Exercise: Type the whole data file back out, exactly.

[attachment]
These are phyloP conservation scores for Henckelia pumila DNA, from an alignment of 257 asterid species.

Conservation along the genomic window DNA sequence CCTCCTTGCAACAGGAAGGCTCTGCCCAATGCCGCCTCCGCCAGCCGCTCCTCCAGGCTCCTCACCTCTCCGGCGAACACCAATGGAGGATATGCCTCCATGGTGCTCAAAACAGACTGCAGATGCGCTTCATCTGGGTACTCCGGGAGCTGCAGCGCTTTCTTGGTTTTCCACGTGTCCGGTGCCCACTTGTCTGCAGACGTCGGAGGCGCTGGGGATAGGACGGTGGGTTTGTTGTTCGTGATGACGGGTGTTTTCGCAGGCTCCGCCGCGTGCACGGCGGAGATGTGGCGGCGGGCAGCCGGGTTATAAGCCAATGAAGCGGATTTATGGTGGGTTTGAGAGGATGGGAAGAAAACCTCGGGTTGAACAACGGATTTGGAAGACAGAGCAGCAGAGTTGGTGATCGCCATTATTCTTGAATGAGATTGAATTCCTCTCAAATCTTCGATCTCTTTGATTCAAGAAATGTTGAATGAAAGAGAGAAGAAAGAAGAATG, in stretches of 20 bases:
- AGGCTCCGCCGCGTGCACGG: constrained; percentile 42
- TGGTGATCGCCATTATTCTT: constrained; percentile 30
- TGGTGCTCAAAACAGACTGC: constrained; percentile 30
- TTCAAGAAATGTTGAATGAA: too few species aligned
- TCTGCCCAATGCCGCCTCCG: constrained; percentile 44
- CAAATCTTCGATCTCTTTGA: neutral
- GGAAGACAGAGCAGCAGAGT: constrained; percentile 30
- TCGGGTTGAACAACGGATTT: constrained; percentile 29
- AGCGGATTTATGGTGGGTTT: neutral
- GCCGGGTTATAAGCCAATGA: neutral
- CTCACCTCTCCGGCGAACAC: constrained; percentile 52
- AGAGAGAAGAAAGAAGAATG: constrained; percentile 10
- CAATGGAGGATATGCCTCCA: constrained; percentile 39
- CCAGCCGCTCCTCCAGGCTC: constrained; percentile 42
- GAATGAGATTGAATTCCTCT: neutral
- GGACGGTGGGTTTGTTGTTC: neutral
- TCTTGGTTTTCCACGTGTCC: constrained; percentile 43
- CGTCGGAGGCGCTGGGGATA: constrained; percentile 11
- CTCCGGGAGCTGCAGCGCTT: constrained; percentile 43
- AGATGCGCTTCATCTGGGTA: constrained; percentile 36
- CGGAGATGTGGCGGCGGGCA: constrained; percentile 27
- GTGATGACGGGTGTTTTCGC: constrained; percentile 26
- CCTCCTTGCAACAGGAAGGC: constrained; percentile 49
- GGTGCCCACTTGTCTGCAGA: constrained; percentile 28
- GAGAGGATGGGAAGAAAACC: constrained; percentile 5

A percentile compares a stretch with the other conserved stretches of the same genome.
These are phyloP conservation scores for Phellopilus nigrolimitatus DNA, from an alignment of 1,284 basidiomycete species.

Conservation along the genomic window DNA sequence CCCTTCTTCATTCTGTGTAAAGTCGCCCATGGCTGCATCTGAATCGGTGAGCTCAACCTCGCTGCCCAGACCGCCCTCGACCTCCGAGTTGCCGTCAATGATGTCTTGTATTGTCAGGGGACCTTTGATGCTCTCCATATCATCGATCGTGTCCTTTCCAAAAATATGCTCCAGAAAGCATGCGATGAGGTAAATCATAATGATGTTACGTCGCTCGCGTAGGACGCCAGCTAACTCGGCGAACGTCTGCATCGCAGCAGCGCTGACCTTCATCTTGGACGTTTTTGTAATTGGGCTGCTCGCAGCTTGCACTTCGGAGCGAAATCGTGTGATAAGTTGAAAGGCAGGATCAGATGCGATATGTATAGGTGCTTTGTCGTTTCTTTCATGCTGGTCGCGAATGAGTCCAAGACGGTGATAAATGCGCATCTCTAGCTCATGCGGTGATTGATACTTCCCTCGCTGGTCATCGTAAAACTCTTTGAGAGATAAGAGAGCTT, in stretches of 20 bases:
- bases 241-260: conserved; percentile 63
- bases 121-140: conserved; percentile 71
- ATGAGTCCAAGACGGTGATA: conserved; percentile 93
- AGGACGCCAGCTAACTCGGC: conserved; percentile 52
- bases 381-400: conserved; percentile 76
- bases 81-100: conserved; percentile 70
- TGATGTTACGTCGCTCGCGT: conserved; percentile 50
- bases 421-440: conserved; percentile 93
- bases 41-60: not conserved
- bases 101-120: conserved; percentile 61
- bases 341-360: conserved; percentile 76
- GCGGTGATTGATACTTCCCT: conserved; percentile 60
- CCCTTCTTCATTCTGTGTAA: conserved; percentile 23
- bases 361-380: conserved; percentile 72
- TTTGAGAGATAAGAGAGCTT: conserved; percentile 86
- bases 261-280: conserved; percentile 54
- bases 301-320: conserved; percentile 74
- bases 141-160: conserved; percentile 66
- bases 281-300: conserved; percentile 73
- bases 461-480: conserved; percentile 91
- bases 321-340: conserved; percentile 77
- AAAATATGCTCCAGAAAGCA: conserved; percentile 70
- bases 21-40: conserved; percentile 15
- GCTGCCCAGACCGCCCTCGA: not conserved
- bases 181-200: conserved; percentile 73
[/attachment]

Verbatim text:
These are phyloP conservation scores for Henckelia pumila DNA, from an alignment of 257 asterid species.

Conservation along the genomic window DNA sequence CCTCCTTGCAACAGGAAGGCTCTGCCCAATGCCGCCTCCGCCAGCCGCTCCTCCAGGCTCCTCACCTCTCCGGCGAACACCAATGGAGGATATGCCTCCATGGTGCTCAAAACAGACTGCAGATGCGCTTCATCTGGGTACTCCGGGAGCTGCAGCGCTTTCTTGGTTTTCCACGTGTCCGGTGCCCACTTGTCTGCAGACGTCGGAGGCGCTGGGGATAGGACGGTGGGTTTGTTGTTCGTGATGACGGGTGTTTTCGCAGGCTCCGCCGCGTGCACGGCGGAGATGTGGCGGCGGGCAGCCGGGTTATAAGCCAATGAAGCGGATTTATGGTGGGTTTGAGAGGATGGGAAGAAAACCTCGGGTTGAACAACGGATTTGGAAGACAGAGCAGCAGAGTTGGTGATCGCCATTATTCTTGAATGAGATTGAATTCCTCTCAAATCTTCGATCTCTTTGATTCAAGAAATGTTGAATGAAAGAGAGAAGAAAGAAGAATG, in stretches of 20 bases:
- AGGCTCCGCCGCGTGCACGG: constrained; percentile 42
- TGGTGATCGCCATTATTCTT: constrained; percentile 30
- TGGTGCTCAAAACAGACTGC: constrained; percentile 30
- TTCAAGAAATGTTGAATGAA: too few species aligned
- TCTGCCCAATGCCGCCTCCG: constrained; percentile 44
- CAAATCTTCGATCTCTTTGA: neutral
- GGAAGACAGAGCAGCAGAGT: constrained; percentile 30
- TCGGGTTGAACAACGGATTT: constrained; percentile 29
- AGCGGATTTATGGTGGGTTT: neutral
- GCCGGGTTATAAGCCAATGA: neutral
- CTCACCTCTCCGGCGAACAC: constrained; percentile 52
- AGAGAGAAGAAAGAAGAATG: constrained; percentile 10
- CAATGGAGGATATGCCTCCA: constrained; percentile 39
- CCAGCCGCTCCTCCAGGCTC: constrained; percentile 42
- GAATGAGATTGAATTCCTCT: neutral
- GGACGGTGGGTTTGTTGTTC: neutral
- TCTTGGTTTTCCACGTGTCC: constrained; percentile 43
- CGTCGGAGGCGCTGGGGATA: constrained; percentile 11
- CTCCGGGAGCTGCAGCGCTT: constrained; percentile 43
- AGATGCGCTTCATCTGGGTA: constrained; percentile 36
- CGGAGATGTGGCGGCGGGCA: constrained; percentile 27
- GTGATGACGGGTGTTTTCGC: constrained; percentile 26
- CCTCCTTGCAACAGGAAGGC: constrained; percentile 49
- GGTGCCCACTTGTCTGCAGA: constrained; percentile 28
- GAGAGGATGGGAAGAAAACC: constrained; percentile 5

A percentile compares a stretch with the other conserved stretches of the same genome.
These are phyloP conservation scores for Phellopilus nigrolimitatus DNA, from an alignment of 1,284 basidiomycete species.

Conservation along the genomic window DNA sequence CCCTTCTTCATTCTGTGTAAAGTCGCCCATGGCTGCATCTGAATCGGTGAGCTCAACCTCGCTGCCCAGACCGCCCTCGACCTCCGAGTTGCCGTCAATGATGTCTTGTATTGTCAGGGGACCTTTGATGCTCTCCATATCATCGATCGTGTCCTTTCCAAAAATATGCTCCAGAAAGCATGCGATGAGGTAAATCATAATGATGTTACGTCGCTCGCGTAGGACGCCAGCTAACTCGGCGAACGTCTGCATCGCAGCAGCGCTGACCTTCATCTTGGACGTTTTTGTAATTGGGCTGCTCGCAGCTTGCACTTCGGAGCGAAATCGTGTGATAAGTTGAAAGGCAGGATCAGATGCGATATGTATAGGTGCTTTGTCGTTTCTTTCATGCTGGTCGCGAATGAGTCCAAGACGGTGATAAATGCGCATCTCTAGCTCATGCGGTGATTGATACTTCCCTCGCTGGTCATCGTAAAACTCTTTGAGAGATAAGAGAGCTT, in stretches of 20 bases:
- bases 241-260: conserved; percentile 63
- bases 121-140: conserved; percentile 71
- ATGAGTCCAAGACGGTGATA: conserved; percentile 93
- AGGACGCCAGCTAACTCGGC: conserved; percentile 52
- bases 381-400: conserved; percentile 76
- bases 81-100: conserved; percentile 70
- TGATGTTACGTCGCTCGCGT: conserved; percentile 50
- bases 421-440: conserved; percentile 93
- bases 41-60: not conserved
- bases 101-120: conserved; percentile 61
- bases 341-360: conserved; percentile 76
- GCGGTGATTGATACTTCCCT: conserved; percentile 60
- CCCTTCTTCATTCTGTGTAA: conserved; percentile 23
- bases 361-380: conserved; percentile 72
- TTTGAGAGATAAGAGAGCTT: conserved; percentile 86
- bases 261-280: conserved; percentile 54
- bases 301-320: conserved; percentile 74
- bases 141-160: conserved; percentile 66
- bases 281-300: conserved; percentile 73
- bases 461-480: conserved; percentile 91
- bases 321-340: conserved; percentile 77
- AAAATATGCTCCAGAAAGCA: conserved; percentile 70
- bases 21-40: conserved; percentile 15
- GCTGCCCAGACCGCCCTCGA: not conserved
- bases 181-200: conserved; percentile 73